[0004] Another apparatus which deals with this problem is described in patent document WO-A-95122742, in which a paper map is placed behind a transparent liquid crystal display which can cover the whole area of the map. The map has a mark, for example in the form of a bar code, which can be read by the apparatus and used to correlate positions on the map with latitude and longitude positions. The apparatus also includes a GPS receiver, and the current position obtained from the receiver is converted into a map position, which is then indicated on the LCD by a graphic image, such as cross hairs, to show the current position on the map. However, this apparatus suffers from a number of disadvantages. First, a liquid crystal graphic display is required which is as large as the map, which is thus expensive, cumbersome and liable to be damaged. Second, it is necessary for the map to be used opened out, and the apparatus cannot apparently deal with folded maps. Third, the apparatus can apparently be used only with single sheet maps.

[0005] One solution to these problems is to “computerise” the map. In the SkyMap system marketed by Skyforce Avionics Limited of Ramsgate, Kent, United Kingdom, which is primarily designed for aircraft navigation, a representation of the map is held in computer memory. The current position is determined using a GPS receiver, and a relevant part of the map, together with the current position, is displayed on a liquid crystal graphic display. The disadvantages of this sort of system are that (a) it would be extremely expensive if a large, high-resolution, map and colour display were to be used; and (b) many people prefer to use a Tuitional map. The SkyMap system also has the ability to display the full OSGB grid coordinate of the current position so that the position can be located on an OSGB map. However, OSGB maps are not indexed according to the grid references covered, only according to sheet numbers, and the sheet numbers depend on the scale and series of the maps. Therefore it is not straightforward to select the appropriate map. Also, for a resolution of 100 m, the full eight digit (or two letter and six digit) OSGB grid reference is not needed and not normally used when referring to a particular 1:50,000 sheet, and therefore providing all eight digits can lead to unnecessary confusion.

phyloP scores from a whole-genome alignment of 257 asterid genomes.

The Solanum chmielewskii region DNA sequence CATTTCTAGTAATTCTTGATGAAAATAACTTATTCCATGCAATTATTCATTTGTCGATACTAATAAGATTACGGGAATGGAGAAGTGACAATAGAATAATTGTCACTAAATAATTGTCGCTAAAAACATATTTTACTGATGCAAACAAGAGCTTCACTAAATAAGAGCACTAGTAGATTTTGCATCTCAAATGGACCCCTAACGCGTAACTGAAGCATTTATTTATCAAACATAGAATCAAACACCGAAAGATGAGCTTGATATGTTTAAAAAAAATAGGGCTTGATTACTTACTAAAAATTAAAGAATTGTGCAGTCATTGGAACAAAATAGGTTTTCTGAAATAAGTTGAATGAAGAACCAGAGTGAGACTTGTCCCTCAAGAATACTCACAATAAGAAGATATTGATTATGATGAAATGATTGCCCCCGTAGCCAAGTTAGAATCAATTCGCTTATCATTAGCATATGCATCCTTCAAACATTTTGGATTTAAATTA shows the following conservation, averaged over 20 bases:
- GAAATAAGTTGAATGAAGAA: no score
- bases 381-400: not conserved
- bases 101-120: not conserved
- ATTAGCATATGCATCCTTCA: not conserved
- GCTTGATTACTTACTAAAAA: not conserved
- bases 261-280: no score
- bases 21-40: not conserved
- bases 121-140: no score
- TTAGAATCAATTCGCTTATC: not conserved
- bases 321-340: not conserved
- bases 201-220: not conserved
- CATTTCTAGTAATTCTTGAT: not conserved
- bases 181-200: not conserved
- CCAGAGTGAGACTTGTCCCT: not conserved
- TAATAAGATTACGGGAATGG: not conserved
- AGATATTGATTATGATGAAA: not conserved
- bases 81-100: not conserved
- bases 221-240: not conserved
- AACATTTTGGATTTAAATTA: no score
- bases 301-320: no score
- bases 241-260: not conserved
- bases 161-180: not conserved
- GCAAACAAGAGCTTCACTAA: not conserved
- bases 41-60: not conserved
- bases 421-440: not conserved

[0006] The present invention is concerned with dealing with the problems mentioned above of the known systems.

[0007] In this specification, the following terns are intended to have the following means: “Traditional M” mews a map which is printed on paper, linen, plastics sheet or the like; “Map co-ordinate system” means a system of co-ordinates which are normally used to define a position on a particular map, and differs from a “Wide-area co-ordinate system” which includes the longitude and latitude system for defining positions on the earth's surface, but also includes other co-ordinate systems. For example, when considering a single map in the OSGB 1:50,000 series, for instance Sheet 176 mentioned above, the co-ordinates (312, 815) are co-ordinates according to the map co-ordinate system for that map, and differ not only from the co-ordinates (51.5164° N, −0.1095° E) according to the longitude and latitude co-ordinate system but also from the fill OSGB coordinates (5312, 1815) or (TQ, 312, 815) according to the complete wide-area OSGB co-ordinate system; and “Wide-area Position transmitting system” means a system which transmits signals which can be received over a large area and which can be processed so as to determine the receiver's position in terms of a wide-area co-ordinate system. An example of a wide-area position transmitting system is “GPS”, which is operated by the US Department of Defense and comprises a couple of dozen or so transmitters which orbit the earth and transmit signals. When the signals from three or more transmitters are being received at a single site, they can be processed so as to determine the position of that site in terms of longitude and latitude. However, the term “wide-area position transmitting system” is intended to include not only other satellite positioning systems, but also terrestrial positioning systems which rely on transmissions from land-based transmitters, and from which one's position in terms of a wide-area co-ordinate system can be determined.